But if the same command:

dpkg-deb --build $PKGNAME

is executed on our older Ubuntu 16 everyhting is perfect and no error when uploading the package in the repository.

It turns out the new version of dpkg 1.19.0 the dpkg-deb will compress the deb file with XZ by default. Before version 1.19 the default compression is gzip.

You may upgrade your aptly installation to 1.20 and above or just fix your script to use “-Zgzip” with dpkg-deb

dpkg-deb -Zgzip --build $PKGNAME

This command will force the dpkg-deb to use gzip to compress the debian package.

Change the compression of existing deb package

Thanks to the aptly bug report – https://github.com/aptly-dev/aptly/issues/655 (hopes this link stays forever) you may have a workarround to decompress and comrpess an existing package with antoher algorythm

dpkg-deb -R package.deb tmp
rm package.deb
fakeroot dpkg-deb -Zgzip -b tmp package.deb
rm -rf tmp

docker mysql – Fatal error: Please read “Security” section of the manual to find out how to run mysqld as root!

Pulling the official MySQL image from the docker registry https://hub.docker.com/r/mysql/mysql-server to start a MySQL instance with your configuration file (and MySQL binary files). Adding the “–volume” option for the configuration directory (or file) and MySQL binary files and you stumble on the error:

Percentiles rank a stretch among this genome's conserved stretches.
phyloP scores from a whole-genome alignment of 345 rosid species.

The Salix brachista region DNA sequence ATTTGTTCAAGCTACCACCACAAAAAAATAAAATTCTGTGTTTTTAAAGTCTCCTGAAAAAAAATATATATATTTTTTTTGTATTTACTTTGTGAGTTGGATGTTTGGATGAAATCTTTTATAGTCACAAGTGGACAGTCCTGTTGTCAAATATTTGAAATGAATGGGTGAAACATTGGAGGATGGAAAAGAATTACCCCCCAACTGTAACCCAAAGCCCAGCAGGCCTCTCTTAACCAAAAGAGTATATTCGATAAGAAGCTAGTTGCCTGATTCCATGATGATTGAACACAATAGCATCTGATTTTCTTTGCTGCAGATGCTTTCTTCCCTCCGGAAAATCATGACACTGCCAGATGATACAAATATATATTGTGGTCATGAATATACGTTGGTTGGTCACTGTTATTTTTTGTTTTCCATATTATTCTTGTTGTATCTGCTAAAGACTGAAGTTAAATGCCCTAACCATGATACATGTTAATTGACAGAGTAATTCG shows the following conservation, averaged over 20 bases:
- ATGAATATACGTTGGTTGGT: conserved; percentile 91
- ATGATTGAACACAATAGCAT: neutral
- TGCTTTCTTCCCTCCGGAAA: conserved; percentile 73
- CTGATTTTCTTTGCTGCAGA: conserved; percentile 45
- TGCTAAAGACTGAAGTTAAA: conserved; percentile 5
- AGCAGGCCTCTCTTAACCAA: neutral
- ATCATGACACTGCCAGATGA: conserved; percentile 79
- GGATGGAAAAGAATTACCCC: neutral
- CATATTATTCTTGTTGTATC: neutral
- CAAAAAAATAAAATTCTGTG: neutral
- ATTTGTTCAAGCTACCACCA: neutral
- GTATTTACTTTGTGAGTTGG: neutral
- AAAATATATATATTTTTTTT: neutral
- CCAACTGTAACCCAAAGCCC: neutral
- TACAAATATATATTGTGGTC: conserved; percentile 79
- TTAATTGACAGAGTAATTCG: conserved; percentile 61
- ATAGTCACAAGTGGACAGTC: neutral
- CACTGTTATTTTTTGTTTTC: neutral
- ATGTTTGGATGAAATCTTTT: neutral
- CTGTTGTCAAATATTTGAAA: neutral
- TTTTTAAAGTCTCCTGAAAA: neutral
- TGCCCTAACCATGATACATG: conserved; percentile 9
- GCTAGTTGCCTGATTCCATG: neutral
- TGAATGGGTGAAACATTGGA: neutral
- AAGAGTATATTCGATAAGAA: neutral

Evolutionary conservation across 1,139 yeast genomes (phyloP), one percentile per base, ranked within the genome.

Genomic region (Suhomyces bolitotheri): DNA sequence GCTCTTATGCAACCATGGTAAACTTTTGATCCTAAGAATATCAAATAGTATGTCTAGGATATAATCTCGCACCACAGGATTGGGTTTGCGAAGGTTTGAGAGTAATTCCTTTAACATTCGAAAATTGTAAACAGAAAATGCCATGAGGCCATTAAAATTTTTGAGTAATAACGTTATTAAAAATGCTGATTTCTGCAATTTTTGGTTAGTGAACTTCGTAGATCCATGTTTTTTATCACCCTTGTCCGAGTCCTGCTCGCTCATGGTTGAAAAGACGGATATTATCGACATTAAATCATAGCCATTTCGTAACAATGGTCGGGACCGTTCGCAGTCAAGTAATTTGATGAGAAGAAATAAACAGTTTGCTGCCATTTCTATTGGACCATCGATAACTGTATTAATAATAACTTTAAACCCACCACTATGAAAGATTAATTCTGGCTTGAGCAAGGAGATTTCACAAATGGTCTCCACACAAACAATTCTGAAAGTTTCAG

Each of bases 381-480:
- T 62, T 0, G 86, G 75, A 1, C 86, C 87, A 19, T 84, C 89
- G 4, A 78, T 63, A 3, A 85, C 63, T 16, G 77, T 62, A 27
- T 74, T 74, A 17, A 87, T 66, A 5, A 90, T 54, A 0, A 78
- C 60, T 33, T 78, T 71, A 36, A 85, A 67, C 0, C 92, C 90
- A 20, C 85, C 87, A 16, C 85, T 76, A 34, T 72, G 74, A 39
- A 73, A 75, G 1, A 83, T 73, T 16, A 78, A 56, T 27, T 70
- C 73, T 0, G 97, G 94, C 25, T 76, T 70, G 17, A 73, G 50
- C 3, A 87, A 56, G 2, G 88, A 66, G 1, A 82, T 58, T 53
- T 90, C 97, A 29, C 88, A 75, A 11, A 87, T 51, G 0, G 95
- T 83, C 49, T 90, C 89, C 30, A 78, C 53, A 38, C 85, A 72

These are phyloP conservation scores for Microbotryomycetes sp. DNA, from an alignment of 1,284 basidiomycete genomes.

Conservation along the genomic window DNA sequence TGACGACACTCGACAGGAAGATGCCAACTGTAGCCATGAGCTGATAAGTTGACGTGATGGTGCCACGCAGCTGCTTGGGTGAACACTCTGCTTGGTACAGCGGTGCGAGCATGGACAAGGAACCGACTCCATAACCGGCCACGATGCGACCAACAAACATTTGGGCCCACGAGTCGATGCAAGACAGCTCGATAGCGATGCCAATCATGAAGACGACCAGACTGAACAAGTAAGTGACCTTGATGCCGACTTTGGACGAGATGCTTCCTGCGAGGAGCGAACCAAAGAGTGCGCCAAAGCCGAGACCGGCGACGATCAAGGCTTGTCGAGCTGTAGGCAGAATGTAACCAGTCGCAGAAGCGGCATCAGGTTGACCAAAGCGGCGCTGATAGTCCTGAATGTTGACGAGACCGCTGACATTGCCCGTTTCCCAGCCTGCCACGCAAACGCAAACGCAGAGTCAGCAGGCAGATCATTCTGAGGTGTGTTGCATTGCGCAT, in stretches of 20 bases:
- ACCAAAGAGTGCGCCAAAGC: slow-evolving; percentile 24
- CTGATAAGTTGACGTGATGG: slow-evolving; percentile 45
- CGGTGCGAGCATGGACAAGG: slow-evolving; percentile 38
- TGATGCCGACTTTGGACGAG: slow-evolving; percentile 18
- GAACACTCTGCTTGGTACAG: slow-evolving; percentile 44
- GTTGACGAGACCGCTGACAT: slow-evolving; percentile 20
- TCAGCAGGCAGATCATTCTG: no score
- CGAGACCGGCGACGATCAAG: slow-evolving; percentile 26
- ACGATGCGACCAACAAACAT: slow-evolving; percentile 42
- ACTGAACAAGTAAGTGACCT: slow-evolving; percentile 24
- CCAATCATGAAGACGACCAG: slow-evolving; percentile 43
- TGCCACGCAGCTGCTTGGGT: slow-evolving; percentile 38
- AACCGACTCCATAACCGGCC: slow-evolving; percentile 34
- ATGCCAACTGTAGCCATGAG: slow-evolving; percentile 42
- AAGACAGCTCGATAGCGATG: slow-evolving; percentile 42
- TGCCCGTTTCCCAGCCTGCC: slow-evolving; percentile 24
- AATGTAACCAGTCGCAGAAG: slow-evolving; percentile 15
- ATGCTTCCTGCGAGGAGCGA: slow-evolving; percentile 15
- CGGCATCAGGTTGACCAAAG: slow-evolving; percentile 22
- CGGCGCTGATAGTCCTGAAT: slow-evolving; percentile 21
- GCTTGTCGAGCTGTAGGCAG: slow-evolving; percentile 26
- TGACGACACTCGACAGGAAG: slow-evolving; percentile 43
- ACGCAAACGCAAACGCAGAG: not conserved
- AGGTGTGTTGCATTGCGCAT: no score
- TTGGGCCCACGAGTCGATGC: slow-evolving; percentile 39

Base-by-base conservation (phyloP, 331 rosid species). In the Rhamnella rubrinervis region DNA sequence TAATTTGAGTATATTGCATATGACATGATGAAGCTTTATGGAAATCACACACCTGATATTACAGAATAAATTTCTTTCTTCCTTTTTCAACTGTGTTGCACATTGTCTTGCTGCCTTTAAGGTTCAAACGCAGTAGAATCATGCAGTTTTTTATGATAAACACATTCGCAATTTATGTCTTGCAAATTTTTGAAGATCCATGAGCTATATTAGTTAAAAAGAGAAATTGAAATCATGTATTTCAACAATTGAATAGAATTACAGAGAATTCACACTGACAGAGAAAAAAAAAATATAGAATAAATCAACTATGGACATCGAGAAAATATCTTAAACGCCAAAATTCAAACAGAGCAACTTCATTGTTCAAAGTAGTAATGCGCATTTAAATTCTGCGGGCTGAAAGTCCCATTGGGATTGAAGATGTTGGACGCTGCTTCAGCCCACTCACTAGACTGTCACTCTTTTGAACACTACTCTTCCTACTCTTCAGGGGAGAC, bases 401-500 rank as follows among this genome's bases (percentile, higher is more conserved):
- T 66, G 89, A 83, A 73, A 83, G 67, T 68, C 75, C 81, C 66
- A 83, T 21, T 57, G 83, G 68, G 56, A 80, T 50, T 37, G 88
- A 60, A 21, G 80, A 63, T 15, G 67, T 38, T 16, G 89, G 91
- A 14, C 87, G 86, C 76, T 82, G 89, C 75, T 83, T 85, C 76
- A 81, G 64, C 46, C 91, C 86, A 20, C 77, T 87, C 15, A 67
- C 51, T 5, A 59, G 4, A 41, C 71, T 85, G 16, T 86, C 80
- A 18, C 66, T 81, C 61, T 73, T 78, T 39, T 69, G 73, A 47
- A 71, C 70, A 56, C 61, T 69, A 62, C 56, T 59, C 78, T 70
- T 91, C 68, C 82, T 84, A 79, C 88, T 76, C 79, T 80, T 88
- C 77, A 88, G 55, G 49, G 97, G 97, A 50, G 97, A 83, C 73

2019-12-03 01:13:38 0 [Note] mysqld (mysqld 5.6.46-log) starting as process 67 ...
2019-12-03 01:13:38 67 [ERROR] Fatal error: Please read "Security" section of the manual to find out how to run mysqld as root!

2019-12-03 01:13:38 67 [ERROR] Aborting

2019-12-03 01:13:38 67 [Note] Binlog end
2019-12-03 01:13:38 67 [Note] mysqld: Shutdown complete

Apparently, the server option is not configured to run properly as a root user and you do not want to run it, but why it keeps insisting to run it as root?

Because of the entry point script will execute only “mysqld” as a command, which expects to have a “user” option in the “[mysqld]” section of your my.cnf configuration file!

Do not miss the user option in my.cnf! This is how the MySQL server will be using the “mysql” username not the root!

user=mysql

Typical error, because it is not so common to include the username in my.cnf configuration file of the mysqld process to run as. If you use the official docker MySQL image to create your configuration file you would not encounter the above error, but if you use an existing (probably old and from non virtualized environment) my.cnf make sure to include the username, which should be used to run the mysqld process as.

Here is our command to execute the container:

docker run --privileged -d -v /mnt/storage/docker/mysql-slave/files:/var/lib/mysql -v /mnt/storage/docker/mysql-slave/etc/my.cnf:/etc/my.cnf mysql/mysql-server:5.6